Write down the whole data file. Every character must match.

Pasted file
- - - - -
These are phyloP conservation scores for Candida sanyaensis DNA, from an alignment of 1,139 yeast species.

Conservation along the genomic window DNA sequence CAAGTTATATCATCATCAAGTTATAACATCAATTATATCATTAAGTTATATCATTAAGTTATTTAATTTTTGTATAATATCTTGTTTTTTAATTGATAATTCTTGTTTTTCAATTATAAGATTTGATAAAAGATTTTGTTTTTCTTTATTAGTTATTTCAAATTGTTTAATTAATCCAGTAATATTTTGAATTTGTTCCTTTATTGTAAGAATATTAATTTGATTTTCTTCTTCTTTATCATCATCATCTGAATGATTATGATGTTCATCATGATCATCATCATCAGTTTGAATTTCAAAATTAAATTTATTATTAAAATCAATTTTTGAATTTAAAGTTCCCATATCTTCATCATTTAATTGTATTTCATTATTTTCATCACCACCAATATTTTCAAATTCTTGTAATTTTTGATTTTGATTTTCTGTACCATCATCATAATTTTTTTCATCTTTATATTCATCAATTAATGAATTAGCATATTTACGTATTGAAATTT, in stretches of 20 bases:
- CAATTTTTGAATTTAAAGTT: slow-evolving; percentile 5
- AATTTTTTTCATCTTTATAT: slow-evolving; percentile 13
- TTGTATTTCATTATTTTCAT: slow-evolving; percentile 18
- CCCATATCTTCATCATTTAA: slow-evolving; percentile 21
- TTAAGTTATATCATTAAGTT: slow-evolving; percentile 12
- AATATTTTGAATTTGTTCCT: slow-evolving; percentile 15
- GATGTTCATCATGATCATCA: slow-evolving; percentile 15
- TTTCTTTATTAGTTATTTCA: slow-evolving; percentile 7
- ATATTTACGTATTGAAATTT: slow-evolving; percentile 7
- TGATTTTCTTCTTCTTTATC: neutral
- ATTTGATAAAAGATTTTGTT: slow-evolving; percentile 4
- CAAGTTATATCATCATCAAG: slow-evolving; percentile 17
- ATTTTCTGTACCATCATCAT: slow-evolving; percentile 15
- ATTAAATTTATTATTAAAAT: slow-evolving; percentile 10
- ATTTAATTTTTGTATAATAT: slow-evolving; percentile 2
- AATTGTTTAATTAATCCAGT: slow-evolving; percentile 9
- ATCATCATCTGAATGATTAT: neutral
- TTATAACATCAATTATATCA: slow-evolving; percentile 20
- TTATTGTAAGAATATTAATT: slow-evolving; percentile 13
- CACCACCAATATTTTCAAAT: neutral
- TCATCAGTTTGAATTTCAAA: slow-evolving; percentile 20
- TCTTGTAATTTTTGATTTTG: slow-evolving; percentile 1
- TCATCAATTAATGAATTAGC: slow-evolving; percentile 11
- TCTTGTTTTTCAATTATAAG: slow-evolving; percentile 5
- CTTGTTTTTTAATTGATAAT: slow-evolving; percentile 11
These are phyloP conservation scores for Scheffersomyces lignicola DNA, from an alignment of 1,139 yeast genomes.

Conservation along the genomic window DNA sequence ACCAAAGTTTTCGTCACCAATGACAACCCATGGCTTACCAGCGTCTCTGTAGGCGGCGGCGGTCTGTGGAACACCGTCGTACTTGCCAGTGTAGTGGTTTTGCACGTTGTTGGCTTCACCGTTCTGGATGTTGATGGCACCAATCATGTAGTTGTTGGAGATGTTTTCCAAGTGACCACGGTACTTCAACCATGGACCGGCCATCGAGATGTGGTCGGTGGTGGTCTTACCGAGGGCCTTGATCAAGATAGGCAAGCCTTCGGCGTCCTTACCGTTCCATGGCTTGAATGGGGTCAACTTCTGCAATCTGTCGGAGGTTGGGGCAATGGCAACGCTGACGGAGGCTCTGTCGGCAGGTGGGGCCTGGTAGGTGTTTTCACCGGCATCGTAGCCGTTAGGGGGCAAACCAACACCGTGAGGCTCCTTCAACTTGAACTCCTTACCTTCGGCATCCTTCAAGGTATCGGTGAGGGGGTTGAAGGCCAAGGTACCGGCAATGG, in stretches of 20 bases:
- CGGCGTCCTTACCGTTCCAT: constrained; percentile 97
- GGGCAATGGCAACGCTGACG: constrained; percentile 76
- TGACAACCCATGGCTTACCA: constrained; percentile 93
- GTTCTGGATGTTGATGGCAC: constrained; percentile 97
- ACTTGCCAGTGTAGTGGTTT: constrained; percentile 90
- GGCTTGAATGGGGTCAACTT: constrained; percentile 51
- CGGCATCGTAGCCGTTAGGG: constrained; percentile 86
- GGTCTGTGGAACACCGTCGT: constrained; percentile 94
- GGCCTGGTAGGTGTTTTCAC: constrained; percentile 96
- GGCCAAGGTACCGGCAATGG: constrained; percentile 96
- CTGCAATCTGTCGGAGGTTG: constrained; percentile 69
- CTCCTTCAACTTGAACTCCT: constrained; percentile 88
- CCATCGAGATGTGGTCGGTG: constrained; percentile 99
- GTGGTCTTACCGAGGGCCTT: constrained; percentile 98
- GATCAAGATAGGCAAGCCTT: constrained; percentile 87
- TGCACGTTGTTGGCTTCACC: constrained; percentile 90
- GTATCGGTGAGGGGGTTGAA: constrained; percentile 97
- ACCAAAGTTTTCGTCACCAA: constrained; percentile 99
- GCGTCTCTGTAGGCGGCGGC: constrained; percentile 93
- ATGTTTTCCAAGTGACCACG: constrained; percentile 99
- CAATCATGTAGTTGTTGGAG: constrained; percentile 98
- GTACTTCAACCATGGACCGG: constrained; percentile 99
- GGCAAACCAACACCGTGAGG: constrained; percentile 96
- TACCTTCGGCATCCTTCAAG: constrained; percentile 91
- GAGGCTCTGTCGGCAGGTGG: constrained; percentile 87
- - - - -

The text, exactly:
These are phyloP conservation scores for Candida sanyaensis DNA, from an alignment of 1,139 yeast species.

Conservation along the genomic window DNA sequence CAAGTTATATCATCATCAAGTTATAACATCAATTATATCATTAAGTTATATCATTAAGTTATTTAATTTTTGTATAATATCTTGTTTTTTAATTGATAATTCTTGTTTTTCAATTATAAGATTTGATAAAAGATTTTGTTTTTCTTTATTAGTTATTTCAAATTGTTTAATTAATCCAGTAATATTTTGAATTTGTTCCTTTATTGTAAGAATATTAATTTGATTTTCTTCTTCTTTATCATCATCATCTGAATGATTATGATGTTCATCATGATCATCATCATCAGTTTGAATTTCAAAATTAAATTTATTATTAAAATCAATTTTTGAATTTAAAGTTCCCATATCTTCATCATTTAATTGTATTTCATTATTTTCATCACCACCAATATTTTCAAATTCTTGTAATTTTTGATTTTGATTTTCTGTACCATCATCATAATTTTTTTCATCTTTATATTCATCAATTAATGAATTAGCATATTTACGTATTGAAATTT, in stretches of 20 bases:
- CAATTTTTGAATTTAAAGTT: slow-evolving; percentile 5
- AATTTTTTTCATCTTTATAT: slow-evolving; percentile 13
- TTGTATTTCATTATTTTCAT: slow-evolving; percentile 18
- CCCATATCTTCATCATTTAA: slow-evolving; percentile 21
- TTAAGTTATATCATTAAGTT: slow-evolving; percentile 12
- AATATTTTGAATTTGTTCCT: slow-evolving; percentile 15
- GATGTTCATCATGATCATCA: slow-evolving; percentile 15
- TTTCTTTATTAGTTATTTCA: slow-evolving; percentile 7
- ATATTTACGTATTGAAATTT: slow-evolving; percentile 7
- TGATTTTCTTCTTCTTTATC: neutral
- ATTTGATAAAAGATTTTGTT: slow-evolving; percentile 4
- CAAGTTATATCATCATCAAG: slow-evolving; percentile 17
- ATTTTCTGTACCATCATCAT: slow-evolving; percentile 15
- ATTAAATTTATTATTAAAAT: slow-evolving; percentile 10
- ATTTAATTTTTGTATAATAT: slow-evolving; percentile 2
- AATTGTTTAATTAATCCAGT: slow-evolving; percentile 9
- ATCATCATCTGAATGATTAT: neutral
- TTATAACATCAATTATATCA: slow-evolving; percentile 20
- TTATTGTAAGAATATTAATT: slow-evolving; percentile 13
- CACCACCAATATTTTCAAAT: neutral
- TCATCAGTTTGAATTTCAAA: slow-evolving; percentile 20
- TCTTGTAATTTTTGATTTTG: slow-evolving; percentile 1
- TCATCAATTAATGAATTAGC: slow-evolving; percentile 11
- TCTTGTTTTTCAATTATAAG: slow-evolving; percentile 5
- CTTGTTTTTTAATTGATAAT: slow-evolving; percentile 11
These are phyloP conservation scores for Scheffersomyces lignicola DNA, from an alignment of 1,139 yeast genomes.

Conservation along the genomic window DNA sequence ACCAAAGTTTTCGTCACCAATGACAACCCATGGCTTACCAGCGTCTCTGTAGGCGGCGGCGGTCTGTGGAACACCGTCGTACTTGCCAGTGTAGTGGTTTTGCACGTTGTTGGCTTCACCGTTCTGGATGTTGATGGCACCAATCATGTAGTTGTTGGAGATGTTTTCCAAGTGACCACGGTACTTCAACCATGGACCGGCCATCGAGATGTGGTCGGTGGTGGTCTTACCGAGGGCCTTGATCAAGATAGGCAAGCCTTCGGCGTCCTTACCGTTCCATGGCTTGAATGGGGTCAACTTCTGCAATCTGTCGGAGGTTGGGGCAATGGCAACGCTGACGGAGGCTCTGTCGGCAGGTGGGGCCTGGTAGGTGTTTTCACCGGCATCGTAGCCGTTAGGGGGCAAACCAACACCGTGAGGCTCCTTCAACTTGAACTCCTTACCTTCGGCATCCTTCAAGGTATCGGTGAGGGGGTTGAAGGCCAAGGTACCGGCAATGG, in stretches of 20 bases:
- CGGCGTCCTTACCGTTCCAT: constrained; percentile 97
- GGGCAATGGCAACGCTGACG: constrained; percentile 76
- TGACAACCCATGGCTTACCA: constrained; percentile 93
- GTTCTGGATGTTGATGGCAC: constrained; percentile 97
- ACTTGCCAGTGTAGTGGTTT: constrained; percentile 90
- GGCTTGAATGGGGTCAACTT: constrained; percentile 51
- CGGCATCGTAGCCGTTAGGG: constrained; percentile 86
- GGTCTGTGGAACACCGTCGT: constrained; percentile 94
- GGCCTGGTAGGTGTTTTCAC: constrained; percentile 96
- GGCCAAGGTACCGGCAATGG: constrained; percentile 96
- CTGCAATCTGTCGGAGGTTG: constrained; percentile 69
- CTCCTTCAACTTGAACTCCT: constrained; percentile 88
- CCATCGAGATGTGGTCGGTG: constrained; percentile 99
- GTGGTCTTACCGAGGGCCTT: constrained; percentile 98
- GATCAAGATAGGCAAGCCTT: constrained; percentile 87
- TGCACGTTGTTGGCTTCACC: constrained; percentile 90
- GTATCGGTGAGGGGGTTGAA: constrained; percentile 97
- ACCAAAGTTTTCGTCACCAA: constrained; percentile 99
- GCGTCTCTGTAGGCGGCGGC: constrained; percentile 93
- ATGTTTTCCAAGTGACCACG: constrained; percentile 99
- CAATCATGTAGTTGTTGGAG: constrained; percentile 98
- GTACTTCAACCATGGACCGG: constrained; percentile 99
- GGCAAACCAACACCGTGAGG: constrained; percentile 96
- TACCTTCGGCATCCTTCAAG: constrained; percentile 91
- GAGGCTCTGTCGGCAGGTGG: constrained; percentile 87